**How Patterns plays important role in maths?**

Now, let us apply this idea to how we perceive math. By nature, math is a language of repeated patterns. All the theorems and concepts that we learn from school until the time we graduate are all patterns in maths that repeated themselves.

For example, Pythagorean Triplets are three sides of a triangle that repeatedly fit a pattern if the triangle happened to be right-angled; progressions are a series of numbers that repeatedly occur in a specific pattern for a given condition.

The study of patterns helps students to observe relationships and find connections.

The most commonly encountered patterns in maths are Number patterns. If there exists a rule that connects a set of numbers, then it becomes a number pattern.

For example, odd numbers: 1,3,5,7, and so on are the set of numbers that are not divisible by 2. On the other hand, even numbers are all divisible by 2 like 2,4,6,8 and so on.

Fibonacci numbers follow the pattern that each number is the sum of the previous two numbers, like, 0,1,1,2,3,5,8, and so on.

Shouldn’t we be left alone to explore patterns like these and learn from the maps we make? Why is it that we are forced to learn math as a series of factoids with no pattern?

Forcing abstract ideas by discounting the obvious ways that they occur makes math a dull and boring subject to learn.

**Significant Examples of patterns**

The “Nash Equilibrium” that earned John Forbes Nash Jr. a Nobel prize in economics for his contributions to game theory, Alan Turing’s breakthrough on deciphering the code for Enigma during the second world war which aided in a somewhat positive outcome to end the war; and even the proof of the sum of n natural numbers is “-1/12” submitted by Srinivas Ramanujan to his mentor Dr. Hardy in Cambridge university are all classic examples of how seeking patterns in maths will lead to solving unsolved problems.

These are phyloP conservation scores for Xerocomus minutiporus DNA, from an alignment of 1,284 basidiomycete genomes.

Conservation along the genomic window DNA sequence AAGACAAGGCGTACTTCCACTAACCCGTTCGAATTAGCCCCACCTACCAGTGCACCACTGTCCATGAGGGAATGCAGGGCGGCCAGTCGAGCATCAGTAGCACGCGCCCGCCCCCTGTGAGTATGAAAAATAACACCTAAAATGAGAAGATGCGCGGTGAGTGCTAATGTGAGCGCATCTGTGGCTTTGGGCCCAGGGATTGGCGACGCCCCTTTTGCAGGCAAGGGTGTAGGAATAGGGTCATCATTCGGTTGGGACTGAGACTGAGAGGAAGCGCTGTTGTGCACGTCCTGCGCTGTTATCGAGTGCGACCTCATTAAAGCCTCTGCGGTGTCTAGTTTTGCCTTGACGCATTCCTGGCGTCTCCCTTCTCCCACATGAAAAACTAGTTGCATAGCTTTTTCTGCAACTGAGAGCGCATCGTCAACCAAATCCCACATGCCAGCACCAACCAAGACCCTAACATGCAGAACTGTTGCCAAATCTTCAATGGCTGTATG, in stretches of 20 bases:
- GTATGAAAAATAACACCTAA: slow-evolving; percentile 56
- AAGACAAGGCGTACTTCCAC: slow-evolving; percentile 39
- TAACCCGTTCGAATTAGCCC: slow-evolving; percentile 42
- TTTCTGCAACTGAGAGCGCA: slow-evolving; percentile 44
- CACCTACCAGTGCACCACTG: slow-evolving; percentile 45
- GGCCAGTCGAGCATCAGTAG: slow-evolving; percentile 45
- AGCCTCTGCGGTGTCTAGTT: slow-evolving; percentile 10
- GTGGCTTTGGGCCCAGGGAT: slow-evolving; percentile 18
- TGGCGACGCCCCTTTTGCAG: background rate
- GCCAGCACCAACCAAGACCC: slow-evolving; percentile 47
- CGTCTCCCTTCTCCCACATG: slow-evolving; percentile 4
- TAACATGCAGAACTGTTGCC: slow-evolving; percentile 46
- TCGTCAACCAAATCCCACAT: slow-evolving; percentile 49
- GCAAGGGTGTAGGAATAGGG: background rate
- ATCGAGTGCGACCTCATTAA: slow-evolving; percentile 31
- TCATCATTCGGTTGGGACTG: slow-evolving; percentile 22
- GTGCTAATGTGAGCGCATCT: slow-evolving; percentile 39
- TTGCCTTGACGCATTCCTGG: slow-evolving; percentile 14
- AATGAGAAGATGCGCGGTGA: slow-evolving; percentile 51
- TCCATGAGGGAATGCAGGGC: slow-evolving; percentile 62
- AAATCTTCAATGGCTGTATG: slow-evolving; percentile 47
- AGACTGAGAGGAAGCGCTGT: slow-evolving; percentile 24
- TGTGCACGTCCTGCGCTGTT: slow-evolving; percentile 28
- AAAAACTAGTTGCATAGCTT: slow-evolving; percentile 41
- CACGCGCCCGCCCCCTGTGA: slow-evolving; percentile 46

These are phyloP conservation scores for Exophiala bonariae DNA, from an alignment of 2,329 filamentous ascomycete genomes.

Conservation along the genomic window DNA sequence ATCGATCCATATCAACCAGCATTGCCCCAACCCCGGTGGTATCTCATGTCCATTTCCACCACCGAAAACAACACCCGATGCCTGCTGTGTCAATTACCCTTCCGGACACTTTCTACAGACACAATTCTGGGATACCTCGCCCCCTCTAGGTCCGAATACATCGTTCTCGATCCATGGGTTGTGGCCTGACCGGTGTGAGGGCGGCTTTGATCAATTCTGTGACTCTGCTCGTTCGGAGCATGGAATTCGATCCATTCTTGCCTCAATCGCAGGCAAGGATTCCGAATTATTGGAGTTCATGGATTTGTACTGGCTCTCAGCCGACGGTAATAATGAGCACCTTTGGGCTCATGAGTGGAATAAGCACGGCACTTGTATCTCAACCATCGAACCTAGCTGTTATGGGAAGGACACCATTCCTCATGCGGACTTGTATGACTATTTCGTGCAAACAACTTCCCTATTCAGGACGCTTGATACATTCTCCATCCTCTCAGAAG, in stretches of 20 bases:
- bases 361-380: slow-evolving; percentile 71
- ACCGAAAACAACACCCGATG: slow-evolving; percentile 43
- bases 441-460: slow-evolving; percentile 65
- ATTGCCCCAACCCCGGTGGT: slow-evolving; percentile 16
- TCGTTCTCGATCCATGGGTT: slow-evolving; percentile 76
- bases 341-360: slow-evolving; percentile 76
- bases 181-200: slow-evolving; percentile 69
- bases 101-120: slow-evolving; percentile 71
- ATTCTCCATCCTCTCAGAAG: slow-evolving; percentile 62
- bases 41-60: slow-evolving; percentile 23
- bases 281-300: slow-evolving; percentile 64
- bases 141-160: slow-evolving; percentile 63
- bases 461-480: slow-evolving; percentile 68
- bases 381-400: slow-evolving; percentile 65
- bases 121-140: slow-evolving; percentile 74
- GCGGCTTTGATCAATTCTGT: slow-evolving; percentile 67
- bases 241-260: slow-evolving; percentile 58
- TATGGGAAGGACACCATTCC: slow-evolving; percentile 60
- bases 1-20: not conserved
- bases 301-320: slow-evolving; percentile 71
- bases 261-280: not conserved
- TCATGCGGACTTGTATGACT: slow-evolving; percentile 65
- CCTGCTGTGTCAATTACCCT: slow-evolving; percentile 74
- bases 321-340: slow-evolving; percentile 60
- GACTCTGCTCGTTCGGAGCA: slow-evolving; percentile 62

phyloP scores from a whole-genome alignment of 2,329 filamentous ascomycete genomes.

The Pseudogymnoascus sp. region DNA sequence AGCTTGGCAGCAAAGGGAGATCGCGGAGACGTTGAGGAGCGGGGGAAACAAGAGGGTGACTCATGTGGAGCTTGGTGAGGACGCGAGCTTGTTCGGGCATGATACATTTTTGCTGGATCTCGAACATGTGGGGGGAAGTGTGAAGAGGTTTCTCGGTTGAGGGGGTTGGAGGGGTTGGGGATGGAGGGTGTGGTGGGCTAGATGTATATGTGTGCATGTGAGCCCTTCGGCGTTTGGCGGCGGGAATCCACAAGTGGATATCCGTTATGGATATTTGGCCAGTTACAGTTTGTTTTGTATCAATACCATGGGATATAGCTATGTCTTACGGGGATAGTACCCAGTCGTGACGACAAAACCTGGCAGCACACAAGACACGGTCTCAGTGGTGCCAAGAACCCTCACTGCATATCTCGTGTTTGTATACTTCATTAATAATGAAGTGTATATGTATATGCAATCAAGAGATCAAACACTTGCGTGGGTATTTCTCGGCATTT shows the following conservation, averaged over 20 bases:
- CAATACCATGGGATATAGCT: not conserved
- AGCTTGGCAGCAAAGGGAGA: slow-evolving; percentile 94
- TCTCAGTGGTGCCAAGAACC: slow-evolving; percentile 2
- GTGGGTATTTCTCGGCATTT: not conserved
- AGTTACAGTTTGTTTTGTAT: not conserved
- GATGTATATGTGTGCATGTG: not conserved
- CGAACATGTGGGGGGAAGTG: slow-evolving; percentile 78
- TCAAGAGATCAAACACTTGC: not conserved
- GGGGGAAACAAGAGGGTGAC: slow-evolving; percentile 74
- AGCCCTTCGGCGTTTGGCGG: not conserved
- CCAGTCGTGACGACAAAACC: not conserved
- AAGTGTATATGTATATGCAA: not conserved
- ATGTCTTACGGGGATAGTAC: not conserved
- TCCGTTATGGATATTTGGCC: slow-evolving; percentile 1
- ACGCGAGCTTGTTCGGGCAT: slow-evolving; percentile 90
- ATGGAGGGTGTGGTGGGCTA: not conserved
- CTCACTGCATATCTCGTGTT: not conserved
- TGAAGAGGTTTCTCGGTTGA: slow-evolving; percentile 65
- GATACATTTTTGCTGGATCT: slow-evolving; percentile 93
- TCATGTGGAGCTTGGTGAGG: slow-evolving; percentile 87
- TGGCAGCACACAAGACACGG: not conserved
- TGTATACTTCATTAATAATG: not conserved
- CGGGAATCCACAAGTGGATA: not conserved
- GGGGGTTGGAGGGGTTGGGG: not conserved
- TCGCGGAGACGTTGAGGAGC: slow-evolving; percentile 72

Most of the extraordinary mathematicians had someone who recognized and supported their ability to see and explore patterns in maths.

Those are some examples of the mathematicians from pop-culture, but if you dig deeper, you will find that all patrons of math have become so because they got a chance to wander, explore and discover the patterns themselves.

**Conclusion**

In Mathematics, a pattern-seeking mind is important as for most problems, you can identify the general pattern and basic concept, making them relatively easier to be solved.

So, here’s the closing thought: Go out there and find mathematical patterns in the most mundane things. Savor the taste of those orderly structures from the chaos of life. Who knows, you may stumble upon on a pattern in maths that has never been seen before.

**How you can see patterns in daily life**

- At the park, layout a rock, a pine cone, and a twig, and ask your child to continue the pattern.
- While waiting for food at a restaurant, ask your child to create a pink-pink-blue pattern using sugar substitute packets.
- In the kitchen, teach your child how to set the table by playing utensils in the correct order or alternating the napkin each seat gets (white, printed, white, printed).

**About Cuemath**

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**Frequently Asked Questions on patterns**

**What is the pattern rule?**

A numerical pattern is a sequence of numbers that have been created based on a formula or rule called a pattern rule. Pattern rules can use one or more mathematical operations to describe the relationship between consecutive numbers in the pattern.

**What are the 5 patterns in nature?**

Natural patterns include symmetries, trees, spirals, meanders, waves, foams, tessellations, cracks and stripes. Early Greek philosophers studied pattern, with Plato, Pythagoras, and Empedocles attempting to explain the order in nature.